Tag Archives: Teacher education

For whom do we write the (outdoors) curriculum?

Morey Schwartz asked in 2006 (J. CURRICULUM STUDIES, 2006, VOL. 38, NO. 4, 449–457) “For whom do we write the curriculum?” and proposes an interesting model around the “rehearsal curriculum:” “The teacher finds an exciting blueprint in the curriculum that enables … Continue reading

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PGCE Placement – a guest blog

Jen Day (who is to be found here) sent her PGCE students this message at the midweek for their first placement in School Based Training. Without saying much more than I love it, it is reproduced here without comment: Dear PGCEs, … Continue reading

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Fatherhood I

One of the joys of the team here at the moment is the real energy there is towards research. and looking outwards to more fluid forms of communication such as blogging. Mat Tobin, for example, has recently blogged on why … Continue reading

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Maintained Nursery Schools

Killing any birds with any number of stones is not easy in election time. This blog post, short though it is, maybe is over-ambitious. This information is intended largely for the enlightenment of my own students (do I own students?) as … Continue reading

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Visual Methodologies

Hmmmm. I’m re-reading Gillian Rose on Visual Methodology, and she has given me a lot to think about.  I’d like to see if I can apply her ideas to some children’s work such as this:   So let’s look at this … Continue reading

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Beyond the Motivational

This from Carl Hendrick is such a good blog post I have to point to it, even if my comments after it are lightweight. “This type of stuff is obviously well intentioned but beyond symbolising a culture that privileges the … Continue reading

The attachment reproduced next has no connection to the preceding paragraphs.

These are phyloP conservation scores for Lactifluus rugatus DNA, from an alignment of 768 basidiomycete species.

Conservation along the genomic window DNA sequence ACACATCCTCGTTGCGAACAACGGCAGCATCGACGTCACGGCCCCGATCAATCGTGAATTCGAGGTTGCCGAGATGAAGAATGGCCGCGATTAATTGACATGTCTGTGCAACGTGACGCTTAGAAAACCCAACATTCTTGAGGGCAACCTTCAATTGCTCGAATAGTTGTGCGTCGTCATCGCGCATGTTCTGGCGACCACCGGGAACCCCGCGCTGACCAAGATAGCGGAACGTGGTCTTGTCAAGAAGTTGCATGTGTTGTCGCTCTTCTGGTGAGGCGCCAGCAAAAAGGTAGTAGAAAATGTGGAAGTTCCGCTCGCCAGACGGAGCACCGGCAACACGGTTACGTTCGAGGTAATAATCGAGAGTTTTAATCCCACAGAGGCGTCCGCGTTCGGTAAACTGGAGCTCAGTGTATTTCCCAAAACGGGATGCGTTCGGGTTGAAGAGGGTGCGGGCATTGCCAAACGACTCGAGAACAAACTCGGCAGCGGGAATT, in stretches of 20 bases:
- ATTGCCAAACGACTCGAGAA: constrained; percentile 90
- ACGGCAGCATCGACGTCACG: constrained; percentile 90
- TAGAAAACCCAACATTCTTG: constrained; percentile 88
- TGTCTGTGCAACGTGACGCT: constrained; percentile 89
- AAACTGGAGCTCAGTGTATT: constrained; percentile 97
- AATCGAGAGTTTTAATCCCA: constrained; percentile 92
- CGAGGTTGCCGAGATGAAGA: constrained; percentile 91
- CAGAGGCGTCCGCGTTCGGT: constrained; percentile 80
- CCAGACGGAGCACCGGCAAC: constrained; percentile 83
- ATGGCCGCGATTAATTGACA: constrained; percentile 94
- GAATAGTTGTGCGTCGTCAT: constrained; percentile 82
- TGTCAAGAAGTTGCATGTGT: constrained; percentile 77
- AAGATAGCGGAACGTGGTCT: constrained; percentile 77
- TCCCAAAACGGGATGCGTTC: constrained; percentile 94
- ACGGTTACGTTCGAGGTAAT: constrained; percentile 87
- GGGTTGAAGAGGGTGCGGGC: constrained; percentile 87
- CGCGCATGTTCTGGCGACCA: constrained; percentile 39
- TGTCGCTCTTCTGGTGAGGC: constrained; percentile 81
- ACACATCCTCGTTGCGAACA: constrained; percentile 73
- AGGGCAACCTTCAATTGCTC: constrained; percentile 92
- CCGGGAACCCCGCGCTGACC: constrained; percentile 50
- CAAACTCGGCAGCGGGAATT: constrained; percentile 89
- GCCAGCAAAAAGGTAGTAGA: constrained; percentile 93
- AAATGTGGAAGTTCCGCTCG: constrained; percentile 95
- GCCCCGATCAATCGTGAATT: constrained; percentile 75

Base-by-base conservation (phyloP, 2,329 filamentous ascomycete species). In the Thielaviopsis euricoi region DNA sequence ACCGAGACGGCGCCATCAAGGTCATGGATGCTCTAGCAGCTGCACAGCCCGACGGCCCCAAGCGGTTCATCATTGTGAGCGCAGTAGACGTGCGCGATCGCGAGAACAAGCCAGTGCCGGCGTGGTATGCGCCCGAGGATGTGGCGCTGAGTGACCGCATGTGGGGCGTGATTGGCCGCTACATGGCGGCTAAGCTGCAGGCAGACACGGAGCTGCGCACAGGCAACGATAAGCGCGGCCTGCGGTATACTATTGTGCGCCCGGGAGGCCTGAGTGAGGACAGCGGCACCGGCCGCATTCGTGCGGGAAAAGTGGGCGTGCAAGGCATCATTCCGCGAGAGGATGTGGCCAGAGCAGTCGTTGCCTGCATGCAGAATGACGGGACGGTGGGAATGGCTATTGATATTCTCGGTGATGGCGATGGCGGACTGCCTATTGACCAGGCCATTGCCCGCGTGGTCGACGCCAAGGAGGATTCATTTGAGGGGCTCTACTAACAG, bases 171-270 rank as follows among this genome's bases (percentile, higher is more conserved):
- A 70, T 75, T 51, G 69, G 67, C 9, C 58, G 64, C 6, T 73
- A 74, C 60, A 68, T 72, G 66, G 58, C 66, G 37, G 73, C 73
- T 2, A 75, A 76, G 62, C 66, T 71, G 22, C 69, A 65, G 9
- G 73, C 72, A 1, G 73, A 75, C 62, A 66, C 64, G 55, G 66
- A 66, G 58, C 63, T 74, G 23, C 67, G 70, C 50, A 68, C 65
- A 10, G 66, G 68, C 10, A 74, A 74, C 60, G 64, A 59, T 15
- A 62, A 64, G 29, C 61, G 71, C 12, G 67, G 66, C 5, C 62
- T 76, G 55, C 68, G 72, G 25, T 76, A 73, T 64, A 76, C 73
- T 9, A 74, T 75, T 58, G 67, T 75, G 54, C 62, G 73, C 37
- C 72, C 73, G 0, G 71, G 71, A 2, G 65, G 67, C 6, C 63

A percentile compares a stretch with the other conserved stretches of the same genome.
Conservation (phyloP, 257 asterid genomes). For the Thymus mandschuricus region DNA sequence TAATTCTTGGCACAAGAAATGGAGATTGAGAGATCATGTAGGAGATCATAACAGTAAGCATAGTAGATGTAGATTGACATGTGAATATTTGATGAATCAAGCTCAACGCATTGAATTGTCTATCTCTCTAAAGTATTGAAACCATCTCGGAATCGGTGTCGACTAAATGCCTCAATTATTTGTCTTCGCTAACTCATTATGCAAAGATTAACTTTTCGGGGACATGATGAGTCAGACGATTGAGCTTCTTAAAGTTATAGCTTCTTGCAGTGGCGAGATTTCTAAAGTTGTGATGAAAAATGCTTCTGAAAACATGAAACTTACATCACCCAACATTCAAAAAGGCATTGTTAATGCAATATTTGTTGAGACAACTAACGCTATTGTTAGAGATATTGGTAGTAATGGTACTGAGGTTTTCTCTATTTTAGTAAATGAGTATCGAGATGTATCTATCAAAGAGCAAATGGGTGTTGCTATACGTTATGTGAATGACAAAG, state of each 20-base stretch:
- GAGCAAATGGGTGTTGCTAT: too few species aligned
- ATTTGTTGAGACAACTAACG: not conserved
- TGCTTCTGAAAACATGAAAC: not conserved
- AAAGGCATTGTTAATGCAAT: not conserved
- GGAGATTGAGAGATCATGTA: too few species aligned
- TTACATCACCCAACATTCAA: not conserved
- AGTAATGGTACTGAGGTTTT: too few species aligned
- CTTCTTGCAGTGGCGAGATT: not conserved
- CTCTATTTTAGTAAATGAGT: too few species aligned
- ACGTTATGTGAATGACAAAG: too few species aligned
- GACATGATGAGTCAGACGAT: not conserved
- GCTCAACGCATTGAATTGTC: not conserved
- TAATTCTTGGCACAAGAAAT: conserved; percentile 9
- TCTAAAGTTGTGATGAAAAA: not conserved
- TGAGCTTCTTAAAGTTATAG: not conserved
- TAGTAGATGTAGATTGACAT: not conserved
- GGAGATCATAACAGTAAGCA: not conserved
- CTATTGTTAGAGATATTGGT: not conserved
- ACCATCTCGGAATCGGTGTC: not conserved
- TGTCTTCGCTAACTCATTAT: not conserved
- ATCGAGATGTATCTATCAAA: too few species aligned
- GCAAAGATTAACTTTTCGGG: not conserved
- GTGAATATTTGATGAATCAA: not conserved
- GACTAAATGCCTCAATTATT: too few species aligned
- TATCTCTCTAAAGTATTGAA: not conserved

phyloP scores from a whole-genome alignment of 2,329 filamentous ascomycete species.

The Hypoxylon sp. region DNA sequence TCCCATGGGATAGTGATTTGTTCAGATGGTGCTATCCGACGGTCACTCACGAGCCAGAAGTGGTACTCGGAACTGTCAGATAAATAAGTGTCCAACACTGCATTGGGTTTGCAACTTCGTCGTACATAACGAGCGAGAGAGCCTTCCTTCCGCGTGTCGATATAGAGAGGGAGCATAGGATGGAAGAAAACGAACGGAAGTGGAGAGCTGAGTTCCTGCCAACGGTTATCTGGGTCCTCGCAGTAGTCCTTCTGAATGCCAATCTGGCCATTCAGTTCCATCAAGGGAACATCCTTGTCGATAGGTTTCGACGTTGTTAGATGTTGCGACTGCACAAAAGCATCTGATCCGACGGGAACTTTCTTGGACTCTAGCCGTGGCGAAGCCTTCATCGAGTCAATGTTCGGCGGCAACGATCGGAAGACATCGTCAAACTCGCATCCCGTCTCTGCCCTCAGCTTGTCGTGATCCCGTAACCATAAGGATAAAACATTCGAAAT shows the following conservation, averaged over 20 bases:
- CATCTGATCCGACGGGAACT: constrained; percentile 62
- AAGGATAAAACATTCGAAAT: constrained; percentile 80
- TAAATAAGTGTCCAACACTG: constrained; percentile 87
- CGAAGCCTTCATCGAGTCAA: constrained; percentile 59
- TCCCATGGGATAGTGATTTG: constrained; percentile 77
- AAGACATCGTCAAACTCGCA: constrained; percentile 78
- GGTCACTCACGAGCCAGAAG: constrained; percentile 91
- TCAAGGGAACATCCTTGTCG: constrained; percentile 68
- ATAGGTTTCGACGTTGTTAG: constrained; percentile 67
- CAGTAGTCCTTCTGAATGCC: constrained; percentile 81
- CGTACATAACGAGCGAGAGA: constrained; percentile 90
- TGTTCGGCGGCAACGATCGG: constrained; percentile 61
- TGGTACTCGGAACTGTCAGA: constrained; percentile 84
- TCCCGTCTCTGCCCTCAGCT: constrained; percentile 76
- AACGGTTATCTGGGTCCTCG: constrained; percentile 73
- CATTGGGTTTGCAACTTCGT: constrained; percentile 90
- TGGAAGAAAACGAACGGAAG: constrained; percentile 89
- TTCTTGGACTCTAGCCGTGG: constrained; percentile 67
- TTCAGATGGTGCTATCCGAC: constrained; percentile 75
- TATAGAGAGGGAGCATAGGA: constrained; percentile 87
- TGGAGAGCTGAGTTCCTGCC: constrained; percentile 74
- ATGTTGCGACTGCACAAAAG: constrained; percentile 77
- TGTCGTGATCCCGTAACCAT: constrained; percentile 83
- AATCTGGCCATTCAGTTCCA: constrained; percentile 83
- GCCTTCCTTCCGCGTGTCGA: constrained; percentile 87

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Attention sp

William Pooley raises some interesting questions here about attention span. Should we be “so willing to assume that every individual has a fixed ‘span’ (which can be stretched, or curtailed, perhaps, but still exists as a kind of objective measure)”? … Continue reading

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Thoughts on Leadership, Management and Ethos

A colleague of mine, an expert in how groups and professionals communicate, once asked me what I felt makes a good leader. I gave her a copy of the Rule of St Benedict.  Oxford Brookes, as I write, is searching … Continue reading

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Work in a Chill Month

There is the story that someone is admitted to Hell and is allowed their choice – one choice, and for ever – of punishment. It’s all very Hieronymous Bosch until the man finds a room in which everyone is sitting … Continue reading

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Zombies

My main idea – there aren’t many – for tomorrow (Thurs 30th, School of Education Hallowe’en Seminar) is to look at the notion of the oath suggested by practice in Singapore and by Tristram Hunt on his return from his … Continue reading

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